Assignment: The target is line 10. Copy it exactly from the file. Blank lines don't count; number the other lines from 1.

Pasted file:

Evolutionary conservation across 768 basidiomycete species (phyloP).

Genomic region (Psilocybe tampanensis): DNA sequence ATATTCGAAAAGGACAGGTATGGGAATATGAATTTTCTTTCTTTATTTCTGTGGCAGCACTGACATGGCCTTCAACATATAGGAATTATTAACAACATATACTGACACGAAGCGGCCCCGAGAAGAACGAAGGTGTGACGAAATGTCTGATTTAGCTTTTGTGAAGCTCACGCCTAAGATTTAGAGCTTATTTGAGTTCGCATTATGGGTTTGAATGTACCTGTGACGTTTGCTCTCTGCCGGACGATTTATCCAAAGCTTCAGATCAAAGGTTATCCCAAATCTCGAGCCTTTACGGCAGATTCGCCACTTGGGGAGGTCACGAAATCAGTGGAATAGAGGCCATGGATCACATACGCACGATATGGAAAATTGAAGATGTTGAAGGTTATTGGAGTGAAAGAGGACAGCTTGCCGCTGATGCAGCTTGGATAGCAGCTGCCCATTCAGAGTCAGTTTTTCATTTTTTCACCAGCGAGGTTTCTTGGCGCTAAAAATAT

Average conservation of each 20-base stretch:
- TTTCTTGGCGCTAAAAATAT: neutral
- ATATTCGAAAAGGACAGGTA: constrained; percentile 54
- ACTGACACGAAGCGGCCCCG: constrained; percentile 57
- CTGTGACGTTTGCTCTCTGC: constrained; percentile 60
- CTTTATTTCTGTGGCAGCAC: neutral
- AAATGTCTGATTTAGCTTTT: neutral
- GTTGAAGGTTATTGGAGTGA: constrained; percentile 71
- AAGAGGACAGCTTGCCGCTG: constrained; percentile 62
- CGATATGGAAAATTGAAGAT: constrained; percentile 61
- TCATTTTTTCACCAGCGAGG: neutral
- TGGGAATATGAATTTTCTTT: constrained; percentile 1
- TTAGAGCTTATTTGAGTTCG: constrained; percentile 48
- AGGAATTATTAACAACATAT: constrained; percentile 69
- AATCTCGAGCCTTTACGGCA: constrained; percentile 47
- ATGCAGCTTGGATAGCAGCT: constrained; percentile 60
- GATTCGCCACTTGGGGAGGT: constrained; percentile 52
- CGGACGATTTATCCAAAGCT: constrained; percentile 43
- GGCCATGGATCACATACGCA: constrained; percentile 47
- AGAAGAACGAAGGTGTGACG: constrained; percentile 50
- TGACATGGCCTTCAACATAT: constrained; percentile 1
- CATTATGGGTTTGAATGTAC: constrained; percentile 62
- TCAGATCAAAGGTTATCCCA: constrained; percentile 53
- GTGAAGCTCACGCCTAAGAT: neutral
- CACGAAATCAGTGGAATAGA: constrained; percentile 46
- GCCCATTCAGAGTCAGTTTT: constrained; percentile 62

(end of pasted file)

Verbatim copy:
- GTTGAAGGTTATTGGAGTGA: constrained; percentile 71